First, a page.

Serving 15 years in Lassen Community College’s Academic Senate and 11 years as its president, Cheryl Aschenbach’s leadership will clearly be missed following her recent election as the Secretary of State for the Academic Senate for California Community Colleges.
Aschenbach was recognized by Disabled Student Programs and Services instructor Carrie Nyman, and work experience instructor Lisa Garnier, who both tearfully spoke of Aschenbach’s impact on their experience at the college as well as their lives.
“Last week was Teacher Appreciation Week for the National Education Association, and May 8 was California Teachers Appreciation Day,” said Nyman at the college’s May 14 board of trustees meeting. “May 22, which is coming up is Red for Ed Day. It’s a day of action. The day teachers raise their voices together for our students, for our schools and for ourselves as educators.”
Nyman continued, saying the faculty wished to recognize one of its great teachers: Aschenbach.
Nyman began choking up during her descriptions of Aschenbach as one who has strengthened their local academic senate, and “has been the voice of the faculty for all community colleges statewide. Developing state policies, academics and professional matters.”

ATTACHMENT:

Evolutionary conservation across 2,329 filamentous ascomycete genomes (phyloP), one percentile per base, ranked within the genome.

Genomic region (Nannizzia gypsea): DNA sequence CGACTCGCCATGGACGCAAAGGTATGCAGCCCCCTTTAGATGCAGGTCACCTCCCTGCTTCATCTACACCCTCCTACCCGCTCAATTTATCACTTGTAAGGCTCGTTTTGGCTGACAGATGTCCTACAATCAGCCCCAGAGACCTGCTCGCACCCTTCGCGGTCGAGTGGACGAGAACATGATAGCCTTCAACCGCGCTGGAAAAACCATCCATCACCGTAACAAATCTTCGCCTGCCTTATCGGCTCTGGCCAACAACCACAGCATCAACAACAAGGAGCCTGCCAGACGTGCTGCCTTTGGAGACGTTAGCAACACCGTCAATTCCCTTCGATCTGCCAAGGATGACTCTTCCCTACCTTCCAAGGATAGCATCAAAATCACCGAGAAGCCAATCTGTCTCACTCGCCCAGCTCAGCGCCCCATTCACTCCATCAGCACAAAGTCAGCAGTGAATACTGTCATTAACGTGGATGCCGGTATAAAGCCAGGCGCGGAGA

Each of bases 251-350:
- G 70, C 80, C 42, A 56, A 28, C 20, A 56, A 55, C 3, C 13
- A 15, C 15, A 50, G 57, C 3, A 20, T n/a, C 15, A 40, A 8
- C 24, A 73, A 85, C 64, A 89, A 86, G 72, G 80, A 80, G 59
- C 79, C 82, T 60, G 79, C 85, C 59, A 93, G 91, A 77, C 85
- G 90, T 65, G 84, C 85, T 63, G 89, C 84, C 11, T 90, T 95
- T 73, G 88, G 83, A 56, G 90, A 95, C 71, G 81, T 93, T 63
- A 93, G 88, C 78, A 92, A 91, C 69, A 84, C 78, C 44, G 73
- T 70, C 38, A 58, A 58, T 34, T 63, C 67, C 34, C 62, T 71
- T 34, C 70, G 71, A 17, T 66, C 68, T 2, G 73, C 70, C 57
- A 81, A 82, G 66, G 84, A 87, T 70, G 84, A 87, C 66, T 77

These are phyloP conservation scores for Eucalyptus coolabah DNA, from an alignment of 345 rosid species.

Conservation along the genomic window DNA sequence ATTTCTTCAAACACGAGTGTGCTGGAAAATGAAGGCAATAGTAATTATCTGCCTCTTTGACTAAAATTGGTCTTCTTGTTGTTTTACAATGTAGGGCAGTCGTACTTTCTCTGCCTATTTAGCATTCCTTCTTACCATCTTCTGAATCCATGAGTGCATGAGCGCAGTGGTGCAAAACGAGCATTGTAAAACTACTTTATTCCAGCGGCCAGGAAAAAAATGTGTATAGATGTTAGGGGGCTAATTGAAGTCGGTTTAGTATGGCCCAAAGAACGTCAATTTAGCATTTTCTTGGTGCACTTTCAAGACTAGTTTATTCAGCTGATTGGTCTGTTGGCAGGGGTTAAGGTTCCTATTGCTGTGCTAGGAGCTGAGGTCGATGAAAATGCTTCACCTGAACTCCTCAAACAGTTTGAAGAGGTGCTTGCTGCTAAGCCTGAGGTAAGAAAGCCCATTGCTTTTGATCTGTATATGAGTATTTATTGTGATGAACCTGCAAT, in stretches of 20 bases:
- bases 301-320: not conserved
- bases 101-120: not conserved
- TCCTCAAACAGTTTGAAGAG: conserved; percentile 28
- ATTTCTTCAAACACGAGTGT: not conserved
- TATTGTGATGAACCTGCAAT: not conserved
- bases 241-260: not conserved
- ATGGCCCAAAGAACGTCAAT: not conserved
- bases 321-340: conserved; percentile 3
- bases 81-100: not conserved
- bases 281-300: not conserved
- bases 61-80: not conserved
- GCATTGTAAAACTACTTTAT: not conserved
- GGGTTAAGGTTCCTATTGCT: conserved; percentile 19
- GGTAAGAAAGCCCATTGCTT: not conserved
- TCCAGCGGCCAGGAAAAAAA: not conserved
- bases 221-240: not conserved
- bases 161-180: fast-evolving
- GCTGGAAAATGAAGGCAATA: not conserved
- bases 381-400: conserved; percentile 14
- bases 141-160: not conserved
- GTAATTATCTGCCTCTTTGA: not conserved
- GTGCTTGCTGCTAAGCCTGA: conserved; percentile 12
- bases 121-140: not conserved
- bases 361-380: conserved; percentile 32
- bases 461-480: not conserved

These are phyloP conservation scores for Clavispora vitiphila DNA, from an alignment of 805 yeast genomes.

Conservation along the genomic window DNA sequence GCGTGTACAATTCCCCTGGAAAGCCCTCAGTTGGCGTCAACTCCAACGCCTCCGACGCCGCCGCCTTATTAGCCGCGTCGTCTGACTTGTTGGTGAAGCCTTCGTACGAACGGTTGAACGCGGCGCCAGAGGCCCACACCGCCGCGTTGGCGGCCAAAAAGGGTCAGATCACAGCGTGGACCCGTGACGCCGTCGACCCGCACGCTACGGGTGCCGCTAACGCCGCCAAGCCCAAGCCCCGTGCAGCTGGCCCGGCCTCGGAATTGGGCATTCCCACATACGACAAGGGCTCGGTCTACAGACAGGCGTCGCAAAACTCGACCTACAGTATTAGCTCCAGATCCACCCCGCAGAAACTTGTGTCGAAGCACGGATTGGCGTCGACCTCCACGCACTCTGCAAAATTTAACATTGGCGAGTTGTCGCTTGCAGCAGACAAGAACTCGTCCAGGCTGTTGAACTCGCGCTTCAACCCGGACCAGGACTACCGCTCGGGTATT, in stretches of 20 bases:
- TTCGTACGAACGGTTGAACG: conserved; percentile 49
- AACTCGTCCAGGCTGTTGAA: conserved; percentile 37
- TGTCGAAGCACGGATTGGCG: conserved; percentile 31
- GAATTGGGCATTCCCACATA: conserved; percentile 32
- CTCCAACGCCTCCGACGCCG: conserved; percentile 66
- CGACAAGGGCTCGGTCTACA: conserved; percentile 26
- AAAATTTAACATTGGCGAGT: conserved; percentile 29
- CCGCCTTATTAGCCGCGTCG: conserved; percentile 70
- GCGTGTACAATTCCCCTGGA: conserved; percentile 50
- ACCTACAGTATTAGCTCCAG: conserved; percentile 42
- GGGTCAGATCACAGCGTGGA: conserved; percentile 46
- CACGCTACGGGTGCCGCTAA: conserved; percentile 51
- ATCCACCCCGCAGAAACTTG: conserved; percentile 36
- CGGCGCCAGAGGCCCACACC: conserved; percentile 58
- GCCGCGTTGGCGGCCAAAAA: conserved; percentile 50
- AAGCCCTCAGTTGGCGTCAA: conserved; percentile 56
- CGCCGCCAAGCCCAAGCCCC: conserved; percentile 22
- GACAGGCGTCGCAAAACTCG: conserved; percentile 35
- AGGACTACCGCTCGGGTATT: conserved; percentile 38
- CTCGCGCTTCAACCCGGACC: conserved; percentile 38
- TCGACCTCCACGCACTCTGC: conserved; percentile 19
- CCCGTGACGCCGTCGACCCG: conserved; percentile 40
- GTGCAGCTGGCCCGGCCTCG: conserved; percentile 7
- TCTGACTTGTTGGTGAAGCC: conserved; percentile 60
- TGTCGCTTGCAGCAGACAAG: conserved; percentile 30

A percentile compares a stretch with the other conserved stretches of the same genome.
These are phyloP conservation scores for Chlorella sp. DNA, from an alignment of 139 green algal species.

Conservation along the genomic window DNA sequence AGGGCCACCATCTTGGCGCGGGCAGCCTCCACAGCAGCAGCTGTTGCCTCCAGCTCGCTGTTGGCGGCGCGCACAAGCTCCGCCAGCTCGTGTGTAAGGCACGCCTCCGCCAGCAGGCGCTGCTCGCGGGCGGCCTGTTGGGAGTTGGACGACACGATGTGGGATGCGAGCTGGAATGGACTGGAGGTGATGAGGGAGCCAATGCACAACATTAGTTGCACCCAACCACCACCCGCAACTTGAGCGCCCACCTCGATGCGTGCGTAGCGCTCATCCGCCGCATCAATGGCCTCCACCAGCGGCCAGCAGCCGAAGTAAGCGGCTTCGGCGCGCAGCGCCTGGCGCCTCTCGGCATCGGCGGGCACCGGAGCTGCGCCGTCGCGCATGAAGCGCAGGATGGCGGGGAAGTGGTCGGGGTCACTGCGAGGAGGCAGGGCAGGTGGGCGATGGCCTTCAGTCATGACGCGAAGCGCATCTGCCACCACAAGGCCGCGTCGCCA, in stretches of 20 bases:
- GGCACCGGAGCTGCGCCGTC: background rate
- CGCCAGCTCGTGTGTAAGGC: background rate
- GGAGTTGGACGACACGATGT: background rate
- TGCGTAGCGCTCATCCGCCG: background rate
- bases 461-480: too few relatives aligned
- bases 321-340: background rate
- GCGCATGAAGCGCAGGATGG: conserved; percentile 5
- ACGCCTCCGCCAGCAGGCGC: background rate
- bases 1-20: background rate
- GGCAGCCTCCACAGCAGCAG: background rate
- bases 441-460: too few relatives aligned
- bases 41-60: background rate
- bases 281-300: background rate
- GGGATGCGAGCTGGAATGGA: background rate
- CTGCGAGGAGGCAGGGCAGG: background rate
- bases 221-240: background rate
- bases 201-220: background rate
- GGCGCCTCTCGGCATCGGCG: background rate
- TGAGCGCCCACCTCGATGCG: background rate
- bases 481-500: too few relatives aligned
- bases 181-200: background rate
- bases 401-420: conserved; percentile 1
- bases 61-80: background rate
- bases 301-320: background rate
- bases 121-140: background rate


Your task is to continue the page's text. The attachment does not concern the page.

The college’s boardroom broke into applause and tears as Aschenbach made her way to the podium to embrace her colleagues and accept the award.
After wiping away tears, Nyman finished by saying, “We cannot wait to see her leadership in her newly elected position as Secretary of State for the Academic Senate for California Community Colleges.”
Aschenbach gave her last academic senate report to the trustees shortly after accepting her award and said, “The folks who are on the ground and have the most contact with students aren’t often in this room with us. Those are our faculty and classified professionals.”
Aschenbach shared something she brought up years ago when first in the position of academic senate president, and at another point in her career, “And that’s administration evaluation. As a faculty member, I have a 360-degree evaluation for the most part. I’m evaluated by my supervisor, a couple of my peers and the students who are taking my classes, and yet we’re unique in this faculty in we’re the only one’s who are evaluated in that way.”
Aschenbach told the trustees and attendees that she had asked before for the possibility of allowing input into the evaluations of the college’s administration and president. She foresaw potential positives for allowing “additional perceptions on how the job that they’re doing is working for the college.”
“I’ve always sought to work collaboratively with students and faculty and staff, first and foremost in everything that I did,” said Aschenbach. She began to choke up again, saying, “And that has always guided the work that I do.”